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Handwork and Art Therapy in Cancer Treatment

There has been a lot in the news in recent years about the importance of handwork for early childhood development, and how working with the hands enhances brain function, increases the subjective perception of satisfaction, and possibly helps to keep cognitive function sharp as we age. Many of the claims made about the benefits of such handwork, which includes knitting and woodwork, but extends to gross motor work like mopping or raking or virtually any sort of physical labor, are backed up by neurological research. There may be specific ways that keeping our hands occupied might be helpful for cancer patients — and even their caregivers.

Positive impact on the brain

Neuroscientist Kelly Lambert, with the University of Richmond, created the term “behaviorceuticals” to describe how brain chemistry is changed through our activities similarly to how the brain is affected by drugs. She recounts how knitting was a recommended 19th Century treatment for anxiety, and how this is supported by modern neuroscience because repetitive motion encourages the production of specific neurochemicals while a completed project acts as a reward to the knitter, with its own neurological payoff of dopamine.

A welcomed distraction

Coming to terms with anxiety is one of the more difficult aspects of cancer treatment to master. I found early on that one of the most helpful activities I engaged in was simple gardening. Without the strength or stamina to exercise much, I knew that I still needed to get out and move my body — essential for the proper function of the lymphatic system. Not only did tending to my relatively small garden get my body moving and stretching, even if only by small degrees, but it also gave my brain something other than my cancer to focus on.

Through gardening, I felt more in touch with the earth (quite literally), but also more in tune with some of my nutritional needs. There was purpose in this activity and it was more than a mere distraction from the worries of the day. In fact, engaging in any part of the process, from tilling the ground to picking ripe produce, brought my focus and attention to a narrow, simple, and satisfying point.

Engaging the brain in a different way

Beyond the psychological impact, I also noticed physical advantages. When engaging my fine motor skills with an art project, trying my hand at knitting or weaving, or working on felting techniques, it seemed that pain and nausea would subside and be temporarily forgotten. Gross motor projects, like hauling buckets of silicone sealant up onto my roof, sweeping away debris, or sawing dead branches into firewood, had similar benefits. While these heavier projects could not be accomplished on just any day because of the strength or endurance required, they had a more purging effect on my being. In addition to the sweat they induced, there was also a feeling of pride and accomplishment. These activities made me feel “normal” for a while, and that offered its own feeling of “well-being” and inner peace.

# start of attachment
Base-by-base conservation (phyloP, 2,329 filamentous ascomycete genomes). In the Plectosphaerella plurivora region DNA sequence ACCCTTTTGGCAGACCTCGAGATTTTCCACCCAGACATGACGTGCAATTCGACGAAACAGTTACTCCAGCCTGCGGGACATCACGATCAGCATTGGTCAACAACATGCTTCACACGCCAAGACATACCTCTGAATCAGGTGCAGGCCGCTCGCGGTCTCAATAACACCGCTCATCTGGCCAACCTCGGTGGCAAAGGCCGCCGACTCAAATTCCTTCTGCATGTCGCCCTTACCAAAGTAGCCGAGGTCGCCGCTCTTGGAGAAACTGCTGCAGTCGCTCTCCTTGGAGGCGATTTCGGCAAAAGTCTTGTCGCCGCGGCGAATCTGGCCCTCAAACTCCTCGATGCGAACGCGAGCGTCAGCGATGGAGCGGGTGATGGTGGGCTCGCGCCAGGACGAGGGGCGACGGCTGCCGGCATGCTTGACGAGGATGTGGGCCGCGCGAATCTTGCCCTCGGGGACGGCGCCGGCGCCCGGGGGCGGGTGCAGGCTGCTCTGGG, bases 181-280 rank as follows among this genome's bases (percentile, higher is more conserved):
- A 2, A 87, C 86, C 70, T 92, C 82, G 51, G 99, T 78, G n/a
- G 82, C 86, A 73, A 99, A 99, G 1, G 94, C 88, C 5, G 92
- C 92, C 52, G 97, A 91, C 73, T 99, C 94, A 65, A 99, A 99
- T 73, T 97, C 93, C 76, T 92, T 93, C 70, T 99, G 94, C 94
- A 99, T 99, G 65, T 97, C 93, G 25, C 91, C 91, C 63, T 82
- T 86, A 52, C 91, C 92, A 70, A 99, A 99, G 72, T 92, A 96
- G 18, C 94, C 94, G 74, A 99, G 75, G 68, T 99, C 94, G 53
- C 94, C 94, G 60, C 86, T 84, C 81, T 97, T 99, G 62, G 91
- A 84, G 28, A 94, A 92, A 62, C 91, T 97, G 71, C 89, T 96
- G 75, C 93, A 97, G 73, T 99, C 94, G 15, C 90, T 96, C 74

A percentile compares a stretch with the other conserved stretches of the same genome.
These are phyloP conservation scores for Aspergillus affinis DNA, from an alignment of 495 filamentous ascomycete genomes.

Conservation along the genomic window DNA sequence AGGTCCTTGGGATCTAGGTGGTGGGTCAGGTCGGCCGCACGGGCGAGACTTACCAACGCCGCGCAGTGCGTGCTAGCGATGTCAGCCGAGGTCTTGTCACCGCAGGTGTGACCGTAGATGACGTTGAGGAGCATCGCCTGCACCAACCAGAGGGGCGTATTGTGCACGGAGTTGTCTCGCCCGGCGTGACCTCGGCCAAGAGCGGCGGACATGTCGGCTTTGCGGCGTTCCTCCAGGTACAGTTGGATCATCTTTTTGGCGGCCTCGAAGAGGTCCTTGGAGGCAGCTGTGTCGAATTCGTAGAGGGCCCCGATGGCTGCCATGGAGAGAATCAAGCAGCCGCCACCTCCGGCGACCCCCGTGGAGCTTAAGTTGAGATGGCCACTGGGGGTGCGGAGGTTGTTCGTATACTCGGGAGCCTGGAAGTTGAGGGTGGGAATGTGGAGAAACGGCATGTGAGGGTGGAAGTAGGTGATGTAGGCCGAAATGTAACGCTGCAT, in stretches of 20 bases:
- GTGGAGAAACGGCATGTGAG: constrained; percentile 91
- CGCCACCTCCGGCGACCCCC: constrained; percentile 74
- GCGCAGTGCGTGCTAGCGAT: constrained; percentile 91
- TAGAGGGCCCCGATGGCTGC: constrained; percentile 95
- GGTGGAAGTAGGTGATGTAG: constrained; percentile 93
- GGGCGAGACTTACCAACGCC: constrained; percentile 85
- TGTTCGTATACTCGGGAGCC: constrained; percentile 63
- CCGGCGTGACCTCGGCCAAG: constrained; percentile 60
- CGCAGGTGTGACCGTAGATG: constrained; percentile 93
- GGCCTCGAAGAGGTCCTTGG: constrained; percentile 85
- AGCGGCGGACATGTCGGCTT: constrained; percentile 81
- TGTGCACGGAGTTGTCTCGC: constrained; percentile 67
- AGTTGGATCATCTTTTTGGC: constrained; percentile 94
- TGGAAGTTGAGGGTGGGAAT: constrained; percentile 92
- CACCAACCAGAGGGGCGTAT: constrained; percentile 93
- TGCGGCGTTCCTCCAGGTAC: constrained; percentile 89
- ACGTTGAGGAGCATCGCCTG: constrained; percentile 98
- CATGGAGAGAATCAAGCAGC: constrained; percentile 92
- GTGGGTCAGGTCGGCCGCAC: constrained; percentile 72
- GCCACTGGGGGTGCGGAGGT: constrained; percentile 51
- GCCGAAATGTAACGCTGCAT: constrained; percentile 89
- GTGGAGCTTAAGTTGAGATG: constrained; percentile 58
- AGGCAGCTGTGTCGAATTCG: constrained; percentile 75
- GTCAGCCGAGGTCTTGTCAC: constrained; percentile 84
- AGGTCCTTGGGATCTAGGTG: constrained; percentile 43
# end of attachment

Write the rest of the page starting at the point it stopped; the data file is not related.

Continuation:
The many benefits of art therapy

Art therapy has been a growing discipline over the past century, playing a role in grief counseling, trauma, depression, and stress management. It may be especially useful because it engages the creative mind alongside the physical components of making something new. Various studies over the last twenty years have shown direct benefits to cancer patients including alleviated depression and fatigue, increased positive feelings, and being able to better deal with pain. Research also indicates that cognitive function is increased by art therapy, and perhaps this can help counteract the various effects of chemo brain.

There is good news for those who cannot get out and work the soil, or who lack the dexterity for fine motor work. Many of the same benefits can be achieved through active brain engagement in the learning of new languages, solving puzzles, reading engaging stories and otherwise challenging the brain. No matter what combination of brain and body a person is able to engage, the more we try to utilize our natural tools, the more ways there are for us to benefit from them.1-4

Editor’s Note: We are extremely saddened to say that on October 21, 2018, Jeffrey Poehlmann passed away. Jeffrey’s advocacy efforts and writing continue to reach many. He will be deeply missed.

This article represents the opinions, thoughts, and experiences of the author; none of this content has been paid for by any advertiser. The team does not recommend or endorse any products or treatments discussed herein. Learn more about how we maintain editorial integrity here.

  1. Wilson, J. This is your brain on crafting. 1/5/15. CNN, available at:
  2. How busy hands can alter our brain chemistry. 3/18/18. CBS News, available at:
  3. Malchiodi, C., PhD, LPCC, LPAT, ATR-BC, REAT. Defining Art Therapy in the 21st Century. 4/2/13. Psychology Today. Available at:
  4. Malchiodi, C., PhD, LPCC, LPAT, ATR-BC, REAT. Art and Health: The integrative, reparative and restorative powers of the arts. Psychology Today. Available at: